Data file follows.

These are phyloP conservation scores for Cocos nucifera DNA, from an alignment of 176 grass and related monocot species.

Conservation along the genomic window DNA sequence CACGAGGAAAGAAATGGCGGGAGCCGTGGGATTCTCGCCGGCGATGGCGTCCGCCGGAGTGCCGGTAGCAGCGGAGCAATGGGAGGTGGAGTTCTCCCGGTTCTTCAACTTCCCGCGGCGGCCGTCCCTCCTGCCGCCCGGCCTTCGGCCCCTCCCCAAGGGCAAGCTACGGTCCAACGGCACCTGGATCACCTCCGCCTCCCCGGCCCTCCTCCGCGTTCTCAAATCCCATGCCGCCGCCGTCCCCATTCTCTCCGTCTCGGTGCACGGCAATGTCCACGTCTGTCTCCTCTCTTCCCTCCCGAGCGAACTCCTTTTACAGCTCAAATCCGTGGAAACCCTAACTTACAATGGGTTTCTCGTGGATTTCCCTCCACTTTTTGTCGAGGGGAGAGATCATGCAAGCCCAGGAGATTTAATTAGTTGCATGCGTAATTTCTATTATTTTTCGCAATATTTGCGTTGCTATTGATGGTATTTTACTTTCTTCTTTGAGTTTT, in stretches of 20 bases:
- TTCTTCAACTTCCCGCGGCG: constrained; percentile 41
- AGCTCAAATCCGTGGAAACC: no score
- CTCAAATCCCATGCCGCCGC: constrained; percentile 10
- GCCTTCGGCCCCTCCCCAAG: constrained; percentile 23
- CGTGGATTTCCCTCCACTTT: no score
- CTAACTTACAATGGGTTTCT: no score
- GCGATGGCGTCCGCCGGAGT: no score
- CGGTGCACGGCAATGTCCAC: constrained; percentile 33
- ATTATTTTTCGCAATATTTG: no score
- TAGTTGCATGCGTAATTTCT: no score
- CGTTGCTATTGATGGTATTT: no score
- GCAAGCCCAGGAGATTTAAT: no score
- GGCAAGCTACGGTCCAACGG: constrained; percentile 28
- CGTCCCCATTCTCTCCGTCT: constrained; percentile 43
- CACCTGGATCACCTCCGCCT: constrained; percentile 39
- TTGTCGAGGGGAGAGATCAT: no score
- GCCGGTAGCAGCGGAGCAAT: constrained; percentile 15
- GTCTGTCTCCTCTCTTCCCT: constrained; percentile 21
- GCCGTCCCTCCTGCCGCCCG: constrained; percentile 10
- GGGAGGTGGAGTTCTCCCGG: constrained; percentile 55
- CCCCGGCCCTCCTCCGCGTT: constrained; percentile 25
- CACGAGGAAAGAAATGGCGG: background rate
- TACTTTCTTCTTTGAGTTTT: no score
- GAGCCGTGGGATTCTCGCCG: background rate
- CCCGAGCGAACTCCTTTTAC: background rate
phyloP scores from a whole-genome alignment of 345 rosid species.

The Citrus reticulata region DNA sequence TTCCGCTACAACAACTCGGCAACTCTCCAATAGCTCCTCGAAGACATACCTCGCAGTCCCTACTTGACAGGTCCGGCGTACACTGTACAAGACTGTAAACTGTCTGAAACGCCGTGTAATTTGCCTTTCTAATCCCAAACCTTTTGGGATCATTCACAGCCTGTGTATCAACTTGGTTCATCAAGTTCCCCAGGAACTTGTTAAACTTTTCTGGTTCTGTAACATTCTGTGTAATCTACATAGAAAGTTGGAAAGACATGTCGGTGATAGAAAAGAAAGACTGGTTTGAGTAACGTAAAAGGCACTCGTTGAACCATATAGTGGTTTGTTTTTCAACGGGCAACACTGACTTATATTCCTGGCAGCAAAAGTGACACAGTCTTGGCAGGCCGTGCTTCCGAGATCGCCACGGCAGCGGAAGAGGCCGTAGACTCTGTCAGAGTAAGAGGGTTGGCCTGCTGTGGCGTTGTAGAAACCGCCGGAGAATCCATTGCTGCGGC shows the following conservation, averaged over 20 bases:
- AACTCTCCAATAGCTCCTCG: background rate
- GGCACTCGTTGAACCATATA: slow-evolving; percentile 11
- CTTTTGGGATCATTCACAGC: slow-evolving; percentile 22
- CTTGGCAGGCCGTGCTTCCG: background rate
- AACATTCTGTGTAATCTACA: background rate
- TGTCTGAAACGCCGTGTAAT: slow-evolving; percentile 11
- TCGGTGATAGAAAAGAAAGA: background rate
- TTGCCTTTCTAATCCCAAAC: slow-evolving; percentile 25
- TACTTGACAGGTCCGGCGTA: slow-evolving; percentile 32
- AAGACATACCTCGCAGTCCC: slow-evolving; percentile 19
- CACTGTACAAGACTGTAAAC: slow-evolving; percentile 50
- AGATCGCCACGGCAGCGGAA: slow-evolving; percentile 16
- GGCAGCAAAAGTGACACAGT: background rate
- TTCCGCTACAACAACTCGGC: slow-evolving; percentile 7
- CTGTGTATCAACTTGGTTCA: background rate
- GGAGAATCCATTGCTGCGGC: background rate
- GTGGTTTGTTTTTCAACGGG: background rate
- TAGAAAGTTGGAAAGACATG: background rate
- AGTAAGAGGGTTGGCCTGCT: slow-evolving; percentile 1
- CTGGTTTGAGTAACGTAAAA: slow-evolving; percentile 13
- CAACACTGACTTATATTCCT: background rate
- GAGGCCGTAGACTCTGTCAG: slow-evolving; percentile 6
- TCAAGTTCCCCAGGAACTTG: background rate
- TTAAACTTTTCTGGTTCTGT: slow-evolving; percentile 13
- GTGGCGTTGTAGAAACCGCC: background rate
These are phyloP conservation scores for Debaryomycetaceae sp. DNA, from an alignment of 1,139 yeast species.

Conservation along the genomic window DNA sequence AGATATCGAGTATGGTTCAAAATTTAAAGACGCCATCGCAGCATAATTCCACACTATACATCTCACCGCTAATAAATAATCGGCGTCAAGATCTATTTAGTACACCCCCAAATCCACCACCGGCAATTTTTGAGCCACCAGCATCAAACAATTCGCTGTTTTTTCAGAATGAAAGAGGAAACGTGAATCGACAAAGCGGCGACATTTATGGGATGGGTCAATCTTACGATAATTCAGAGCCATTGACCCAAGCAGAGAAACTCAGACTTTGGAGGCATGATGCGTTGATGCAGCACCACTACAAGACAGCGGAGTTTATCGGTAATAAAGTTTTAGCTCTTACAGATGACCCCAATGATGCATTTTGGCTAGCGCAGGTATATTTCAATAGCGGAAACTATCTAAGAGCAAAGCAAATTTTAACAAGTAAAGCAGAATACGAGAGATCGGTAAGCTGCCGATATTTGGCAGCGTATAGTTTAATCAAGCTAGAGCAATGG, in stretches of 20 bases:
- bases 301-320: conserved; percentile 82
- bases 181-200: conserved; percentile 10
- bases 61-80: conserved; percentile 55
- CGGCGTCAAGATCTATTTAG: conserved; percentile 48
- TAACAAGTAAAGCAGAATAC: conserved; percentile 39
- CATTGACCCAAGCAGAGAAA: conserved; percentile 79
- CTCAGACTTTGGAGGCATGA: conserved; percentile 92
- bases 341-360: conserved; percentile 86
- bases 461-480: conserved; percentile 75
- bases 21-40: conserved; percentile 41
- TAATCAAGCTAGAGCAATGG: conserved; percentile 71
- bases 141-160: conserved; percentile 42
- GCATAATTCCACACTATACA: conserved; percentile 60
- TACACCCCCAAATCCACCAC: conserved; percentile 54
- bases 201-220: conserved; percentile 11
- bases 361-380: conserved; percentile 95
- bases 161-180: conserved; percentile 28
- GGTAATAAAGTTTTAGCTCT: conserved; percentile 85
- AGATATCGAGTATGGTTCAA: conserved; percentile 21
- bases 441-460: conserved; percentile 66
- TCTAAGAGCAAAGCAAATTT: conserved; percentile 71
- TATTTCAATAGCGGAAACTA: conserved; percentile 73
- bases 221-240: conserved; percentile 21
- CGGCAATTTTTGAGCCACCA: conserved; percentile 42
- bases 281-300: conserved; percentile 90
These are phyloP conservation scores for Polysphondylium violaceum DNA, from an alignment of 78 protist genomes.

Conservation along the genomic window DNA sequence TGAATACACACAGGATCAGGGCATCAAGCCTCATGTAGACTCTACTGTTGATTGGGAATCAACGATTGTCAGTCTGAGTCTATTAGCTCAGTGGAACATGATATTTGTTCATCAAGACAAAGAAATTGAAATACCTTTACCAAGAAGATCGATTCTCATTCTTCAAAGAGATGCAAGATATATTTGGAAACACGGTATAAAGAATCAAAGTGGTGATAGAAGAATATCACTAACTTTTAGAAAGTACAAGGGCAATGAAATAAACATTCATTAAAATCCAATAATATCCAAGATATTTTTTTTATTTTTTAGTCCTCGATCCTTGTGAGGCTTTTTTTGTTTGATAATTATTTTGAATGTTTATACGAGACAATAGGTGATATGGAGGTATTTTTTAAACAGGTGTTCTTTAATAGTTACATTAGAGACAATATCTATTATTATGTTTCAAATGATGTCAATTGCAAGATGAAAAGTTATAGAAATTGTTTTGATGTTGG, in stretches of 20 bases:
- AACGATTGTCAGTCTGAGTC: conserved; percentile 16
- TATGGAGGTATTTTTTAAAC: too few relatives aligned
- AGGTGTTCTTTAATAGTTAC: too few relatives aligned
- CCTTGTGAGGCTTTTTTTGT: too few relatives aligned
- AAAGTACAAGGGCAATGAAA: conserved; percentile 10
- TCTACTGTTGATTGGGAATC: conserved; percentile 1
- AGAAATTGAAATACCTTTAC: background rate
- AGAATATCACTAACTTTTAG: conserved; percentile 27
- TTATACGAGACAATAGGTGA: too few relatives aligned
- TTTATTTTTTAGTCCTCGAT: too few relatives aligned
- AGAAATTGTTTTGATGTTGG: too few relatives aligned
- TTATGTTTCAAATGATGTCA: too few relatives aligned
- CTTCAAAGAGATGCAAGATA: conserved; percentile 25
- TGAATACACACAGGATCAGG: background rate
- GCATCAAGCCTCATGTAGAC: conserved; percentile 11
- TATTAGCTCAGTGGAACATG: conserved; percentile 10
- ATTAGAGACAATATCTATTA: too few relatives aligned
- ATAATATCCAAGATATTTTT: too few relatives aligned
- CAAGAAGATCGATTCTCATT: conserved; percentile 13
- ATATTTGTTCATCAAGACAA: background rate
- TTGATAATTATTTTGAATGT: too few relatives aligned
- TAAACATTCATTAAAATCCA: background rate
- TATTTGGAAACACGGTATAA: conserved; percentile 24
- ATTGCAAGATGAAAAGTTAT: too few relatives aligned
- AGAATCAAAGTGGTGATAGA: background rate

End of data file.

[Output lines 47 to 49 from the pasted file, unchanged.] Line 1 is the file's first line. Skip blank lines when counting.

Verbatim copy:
- TAGAAAGTTGGAAAGACATG: background rate
- AGTAAGAGGGTTGGCCTGCT: slow-evolving; percentile 1
- CTGGTTTGAGTAACGTAAAA: slow-evolving; percentile 13